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Bakewell Managements Ltd v Brandwood  UKHL 14
Property Law – Easement – Right of way – Grant – Access to Properties
In 1927 under a s193(2) Law of Property Act 1925 (the Act) deed, public access to common law was allowed. The owners of surrounding land opening gained access to their land by driving vehicles over the land where the access deed had been granted. This was done without the consent of the owner and were regularly committing offences contrary to s 193(4) of the Act. When the common law was sold to Bakewell, an injunction and declaration was granted against the surrounding land owners to prevent them from using the land. Brandwood and other surrounding landowners appealed.
Whether the illegal use of the land (crossing the land with vehicles) prevented the acquisition of a right of way. Whether there was a presumption of a lost modern grant.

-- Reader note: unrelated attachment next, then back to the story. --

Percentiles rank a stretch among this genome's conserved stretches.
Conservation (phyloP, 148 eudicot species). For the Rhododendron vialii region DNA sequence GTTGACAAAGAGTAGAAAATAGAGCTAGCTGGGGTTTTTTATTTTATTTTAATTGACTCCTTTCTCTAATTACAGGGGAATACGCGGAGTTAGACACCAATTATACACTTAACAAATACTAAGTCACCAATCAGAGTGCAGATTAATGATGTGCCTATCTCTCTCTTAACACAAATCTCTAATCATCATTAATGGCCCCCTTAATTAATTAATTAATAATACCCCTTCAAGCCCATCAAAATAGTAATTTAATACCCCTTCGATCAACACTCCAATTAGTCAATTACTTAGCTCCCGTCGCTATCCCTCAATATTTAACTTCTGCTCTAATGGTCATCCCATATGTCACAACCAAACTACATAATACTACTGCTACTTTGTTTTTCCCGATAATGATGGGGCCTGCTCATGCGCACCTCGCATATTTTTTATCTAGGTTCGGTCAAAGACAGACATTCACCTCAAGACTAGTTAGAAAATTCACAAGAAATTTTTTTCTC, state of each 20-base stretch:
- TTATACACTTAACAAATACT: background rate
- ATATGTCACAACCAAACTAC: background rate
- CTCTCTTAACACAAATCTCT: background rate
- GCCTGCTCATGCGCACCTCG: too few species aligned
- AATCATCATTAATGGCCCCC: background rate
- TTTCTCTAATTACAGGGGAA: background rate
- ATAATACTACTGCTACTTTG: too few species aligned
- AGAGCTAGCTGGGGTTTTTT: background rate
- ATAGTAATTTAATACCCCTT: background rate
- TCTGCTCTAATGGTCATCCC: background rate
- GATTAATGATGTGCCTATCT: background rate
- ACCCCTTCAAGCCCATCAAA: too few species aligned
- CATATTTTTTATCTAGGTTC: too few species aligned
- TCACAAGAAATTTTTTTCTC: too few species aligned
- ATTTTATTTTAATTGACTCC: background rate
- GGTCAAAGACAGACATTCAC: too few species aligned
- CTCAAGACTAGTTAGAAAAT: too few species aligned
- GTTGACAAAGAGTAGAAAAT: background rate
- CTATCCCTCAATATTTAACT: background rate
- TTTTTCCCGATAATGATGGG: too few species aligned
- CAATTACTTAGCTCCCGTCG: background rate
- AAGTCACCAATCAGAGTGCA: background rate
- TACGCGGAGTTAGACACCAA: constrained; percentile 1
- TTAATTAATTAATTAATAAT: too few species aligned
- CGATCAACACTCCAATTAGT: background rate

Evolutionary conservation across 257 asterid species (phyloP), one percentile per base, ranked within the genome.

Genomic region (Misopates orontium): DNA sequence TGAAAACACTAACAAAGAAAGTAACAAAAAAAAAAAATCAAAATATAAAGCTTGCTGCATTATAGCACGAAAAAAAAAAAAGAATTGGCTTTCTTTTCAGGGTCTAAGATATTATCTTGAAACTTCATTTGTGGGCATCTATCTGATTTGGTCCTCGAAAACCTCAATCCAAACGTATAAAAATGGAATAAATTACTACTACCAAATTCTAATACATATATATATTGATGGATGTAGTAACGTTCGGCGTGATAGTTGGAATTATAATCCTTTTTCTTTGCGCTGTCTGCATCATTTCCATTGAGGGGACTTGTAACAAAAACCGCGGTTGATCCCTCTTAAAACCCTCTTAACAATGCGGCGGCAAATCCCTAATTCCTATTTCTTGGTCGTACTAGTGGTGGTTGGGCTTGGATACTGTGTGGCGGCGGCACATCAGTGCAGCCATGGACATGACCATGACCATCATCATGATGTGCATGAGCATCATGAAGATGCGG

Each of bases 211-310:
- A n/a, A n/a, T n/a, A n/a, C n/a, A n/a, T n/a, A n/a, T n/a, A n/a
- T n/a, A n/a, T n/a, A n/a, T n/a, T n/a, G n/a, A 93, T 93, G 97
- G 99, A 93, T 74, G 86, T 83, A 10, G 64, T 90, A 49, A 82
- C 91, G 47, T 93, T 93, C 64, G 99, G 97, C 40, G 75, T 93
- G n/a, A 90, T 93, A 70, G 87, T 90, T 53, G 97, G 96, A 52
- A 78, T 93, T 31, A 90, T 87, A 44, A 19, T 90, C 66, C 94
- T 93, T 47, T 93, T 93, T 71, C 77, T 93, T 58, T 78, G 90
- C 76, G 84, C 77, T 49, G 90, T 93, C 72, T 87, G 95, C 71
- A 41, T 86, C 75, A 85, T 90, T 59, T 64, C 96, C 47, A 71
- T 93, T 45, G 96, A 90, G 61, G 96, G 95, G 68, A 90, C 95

Appeal allowed. It was found that a lost modern grant could not be presumed where an actual grant by a landowner would have been unlawful, as permission for access over the land with vehicles had never been consented to. However, it was determined that there was no requirement of public policy that prevented an easement from being established by long and uninterrupted user to make such a grant, where the grant would have removed the criminality of trespass by creating a right to access. The case of Hanning v Top Deck Travel Group Ltd was held to be wrong in law and no longer applied as the conduct in Hannings case was illegal in the criminal sense and not in the tortious sense. Where tortious trespass occurs, it does not prevent the prescription of an easement, but criminal trespass does.
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